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What Minimalism Really Means and How It Changes Everyone of Us

What Minimalism Really Means and How It Changes Everyone of Us

What is minimalism? If you think it’s only about having fewer stuff, you don’t really understand the real meaning of minimalism.

Minimalism is the idea of having the chance to pursue happiness. To live our lives fully, it’s not about acquiring more things, but following our passions and do what truly matters.

The True Meaning of Minimalism

Why the Less You Have, the More You Appreciate Yourself

Instead of focusing on whether or not an individual is fulfilling their goals, we focus too much on how much money they make and whether they catch the latest trend. But those things don’t get us more peace and happiness.

Why Minimalism Encourages Fewer Stuff and What It Really Means

When you have too many things, it’s difficult to process information and what truly matters properly.

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How We Are Recognizing the Worth of Material Things More than Their Own Worth

It doesn’t have to be giving up on all your favorite things. What minimalist living really means is recognizing your worth more than the worth of material stuff.

How Minimalism Changes Our Lives

Top 8 Benefits of Living a Minimalist Lifestyle

Minimalism creates more room for what’s important and grants us freedom to live in peace.

8 Ways Minimalism Boosts Your Work Productivity

If you can perform a task in as simple a way as possible, you become more productive and effective in problem solving.

How Good Decisions Are Made in a Minimalist Way

By streamlining your decision making, you reduce (or even eliminate) decision fatigue, and free your mind to work on the important objectives.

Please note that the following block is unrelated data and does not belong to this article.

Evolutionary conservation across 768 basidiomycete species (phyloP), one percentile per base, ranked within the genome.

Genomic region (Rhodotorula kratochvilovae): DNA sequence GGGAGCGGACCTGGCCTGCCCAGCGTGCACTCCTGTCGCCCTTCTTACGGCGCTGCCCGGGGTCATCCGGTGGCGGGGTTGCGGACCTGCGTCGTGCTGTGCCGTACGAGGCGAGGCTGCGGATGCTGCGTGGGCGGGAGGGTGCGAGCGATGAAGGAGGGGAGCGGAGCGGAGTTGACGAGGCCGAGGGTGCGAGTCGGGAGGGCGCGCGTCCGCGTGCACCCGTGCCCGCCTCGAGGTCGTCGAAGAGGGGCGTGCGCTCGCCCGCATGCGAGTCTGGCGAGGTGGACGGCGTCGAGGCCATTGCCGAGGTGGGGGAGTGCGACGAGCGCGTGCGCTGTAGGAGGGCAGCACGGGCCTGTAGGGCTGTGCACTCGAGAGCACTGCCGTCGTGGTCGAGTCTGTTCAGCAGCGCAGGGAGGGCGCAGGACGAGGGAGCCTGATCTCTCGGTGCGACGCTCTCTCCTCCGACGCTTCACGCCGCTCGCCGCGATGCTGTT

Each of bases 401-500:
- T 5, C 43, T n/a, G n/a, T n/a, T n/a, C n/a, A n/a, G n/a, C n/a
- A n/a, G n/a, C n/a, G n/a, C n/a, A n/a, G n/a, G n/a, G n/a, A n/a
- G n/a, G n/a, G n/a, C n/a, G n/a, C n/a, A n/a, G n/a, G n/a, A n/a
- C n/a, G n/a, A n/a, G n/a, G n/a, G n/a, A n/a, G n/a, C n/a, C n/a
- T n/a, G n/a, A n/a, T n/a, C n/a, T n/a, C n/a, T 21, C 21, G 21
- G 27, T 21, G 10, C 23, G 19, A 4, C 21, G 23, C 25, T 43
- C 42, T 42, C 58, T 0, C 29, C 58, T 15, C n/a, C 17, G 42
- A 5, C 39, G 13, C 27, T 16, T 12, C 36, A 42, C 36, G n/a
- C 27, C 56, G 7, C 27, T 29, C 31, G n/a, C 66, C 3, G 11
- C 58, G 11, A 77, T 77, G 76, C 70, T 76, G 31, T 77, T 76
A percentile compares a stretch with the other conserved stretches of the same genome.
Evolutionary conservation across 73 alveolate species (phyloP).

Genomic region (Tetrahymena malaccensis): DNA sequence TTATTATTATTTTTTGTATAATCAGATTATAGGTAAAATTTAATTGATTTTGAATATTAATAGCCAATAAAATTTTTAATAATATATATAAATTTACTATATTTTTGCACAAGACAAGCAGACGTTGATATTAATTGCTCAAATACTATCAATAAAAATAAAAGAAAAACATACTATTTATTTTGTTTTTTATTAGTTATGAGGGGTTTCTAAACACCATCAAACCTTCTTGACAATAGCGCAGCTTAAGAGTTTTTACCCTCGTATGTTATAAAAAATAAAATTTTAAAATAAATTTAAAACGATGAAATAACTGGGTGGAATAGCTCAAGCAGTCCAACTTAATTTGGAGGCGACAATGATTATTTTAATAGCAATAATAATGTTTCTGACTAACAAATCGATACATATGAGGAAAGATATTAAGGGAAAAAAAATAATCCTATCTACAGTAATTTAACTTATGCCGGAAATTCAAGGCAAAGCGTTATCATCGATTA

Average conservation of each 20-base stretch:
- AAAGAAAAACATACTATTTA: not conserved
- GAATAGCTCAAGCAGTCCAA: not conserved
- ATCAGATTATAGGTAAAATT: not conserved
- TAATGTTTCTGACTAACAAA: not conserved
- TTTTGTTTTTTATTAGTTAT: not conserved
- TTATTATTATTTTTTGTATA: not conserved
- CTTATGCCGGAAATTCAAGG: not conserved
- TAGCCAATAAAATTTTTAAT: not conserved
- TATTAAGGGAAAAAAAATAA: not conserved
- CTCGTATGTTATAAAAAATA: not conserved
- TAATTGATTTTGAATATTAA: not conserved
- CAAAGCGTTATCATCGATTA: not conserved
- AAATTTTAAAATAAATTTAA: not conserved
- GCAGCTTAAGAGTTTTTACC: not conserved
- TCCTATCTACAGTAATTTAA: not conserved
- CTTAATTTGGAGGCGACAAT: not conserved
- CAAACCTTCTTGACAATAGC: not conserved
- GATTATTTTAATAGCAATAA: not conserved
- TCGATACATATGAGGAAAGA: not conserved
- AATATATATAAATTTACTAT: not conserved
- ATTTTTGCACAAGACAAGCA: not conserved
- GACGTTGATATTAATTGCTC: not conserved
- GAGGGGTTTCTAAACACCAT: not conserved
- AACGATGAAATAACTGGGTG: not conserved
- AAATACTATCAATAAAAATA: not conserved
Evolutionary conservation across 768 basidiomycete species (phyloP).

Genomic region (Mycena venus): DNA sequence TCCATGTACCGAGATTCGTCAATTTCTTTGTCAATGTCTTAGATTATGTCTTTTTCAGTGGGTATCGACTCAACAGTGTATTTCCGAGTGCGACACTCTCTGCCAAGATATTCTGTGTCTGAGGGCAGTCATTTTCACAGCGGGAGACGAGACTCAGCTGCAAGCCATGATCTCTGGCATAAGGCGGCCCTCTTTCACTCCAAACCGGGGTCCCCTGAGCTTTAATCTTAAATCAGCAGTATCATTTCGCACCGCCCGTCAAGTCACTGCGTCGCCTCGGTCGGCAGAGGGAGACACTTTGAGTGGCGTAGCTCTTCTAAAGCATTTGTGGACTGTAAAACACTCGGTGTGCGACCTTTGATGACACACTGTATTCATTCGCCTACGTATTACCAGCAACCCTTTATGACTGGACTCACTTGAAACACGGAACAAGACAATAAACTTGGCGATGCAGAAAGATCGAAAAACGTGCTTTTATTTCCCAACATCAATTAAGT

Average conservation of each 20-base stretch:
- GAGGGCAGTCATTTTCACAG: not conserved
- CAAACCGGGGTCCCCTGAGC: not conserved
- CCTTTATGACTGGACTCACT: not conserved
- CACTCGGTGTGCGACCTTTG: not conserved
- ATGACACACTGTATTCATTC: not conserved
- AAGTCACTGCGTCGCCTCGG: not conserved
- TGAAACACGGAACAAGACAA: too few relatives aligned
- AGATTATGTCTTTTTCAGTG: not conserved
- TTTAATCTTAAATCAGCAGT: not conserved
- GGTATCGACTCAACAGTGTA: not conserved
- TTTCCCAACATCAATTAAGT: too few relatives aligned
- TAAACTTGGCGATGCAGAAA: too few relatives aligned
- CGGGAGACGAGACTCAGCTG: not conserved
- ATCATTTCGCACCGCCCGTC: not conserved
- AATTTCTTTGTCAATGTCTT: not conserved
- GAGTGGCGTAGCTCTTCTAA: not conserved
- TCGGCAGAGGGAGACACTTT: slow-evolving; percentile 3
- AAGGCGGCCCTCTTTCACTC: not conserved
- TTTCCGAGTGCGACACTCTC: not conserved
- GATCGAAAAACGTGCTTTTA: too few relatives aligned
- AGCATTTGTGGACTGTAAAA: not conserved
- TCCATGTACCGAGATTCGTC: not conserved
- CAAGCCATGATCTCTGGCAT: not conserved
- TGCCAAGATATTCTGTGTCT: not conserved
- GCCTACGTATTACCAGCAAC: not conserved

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How a Minimalist Style Helps You to Save More Money

Minimalist attitude is that you don’t use more than what you need. This can also help you to minimize your spending and save more.

The Contradiction Between Minimalism and Maximalism

Which One Is Better: A Minimalist Lifestyle or a Maximalist Lifestyle?

There are differences between minimalism and maximalism. But there’s no winner among these two.

How to Tell If Someone Is a Minimalist or Maximalist

Minimalism is marked by clarity and intentionality. A maximalist tend to value the gradual evolution of a space.

How to Live a Minimalist Style

How to Put Minimalism Into Action

Making small shifts is a better way to sustain a long-term perspective on being a minimalist.

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How to Think Like a Minimalist

Minimalism is a mindset and an attitude toward life. It means stopping wondering about things which aren’t necessary for you.

Go Minimalist: 6 Easy Tips for Living With 100 Items or Less

Some useful tips to help you keep less than 100 items to live a minimalist style.

Extreme Minimalism: Andrew Hyde and the 15-Item Lifestyle

If you aren’t familiar with Andrew Hyde, he’s a technology mogul and consultant, and he only owns 15 things.

Challenges Minimalists Face These Days

7 Common Struggles of Minimalist Beginners and How to Overcome Them

The struggle of wanting it, needing it, or trashing it is real.

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Getting Rid of Stuff Is Just the First Step, Understanding Your Identity Is the Hard Part

Deciding to be a minimalist is a massive change. It’s about more than just getting rid of stuff, but identifying who you are.

Minimalist Role Models for Everyone

10 Wealthy and Successful People Who Choose Less Over More

Following the philosophy “less is more”, these minimalists succeed both in their business and personal life.

Highly Productive and Successful People Who Are Also Minimalists

By going minimalist, these successful people successfully reduce decision fatigue and achieve more out of less.

Featured photo credit: Stock Snap via stocksnap.io

More by this author

Anna Chui

Anna is a communication expert and a life enthusiast. She's the Content Strategist of Lifehack and loves to write about love, life, and passion.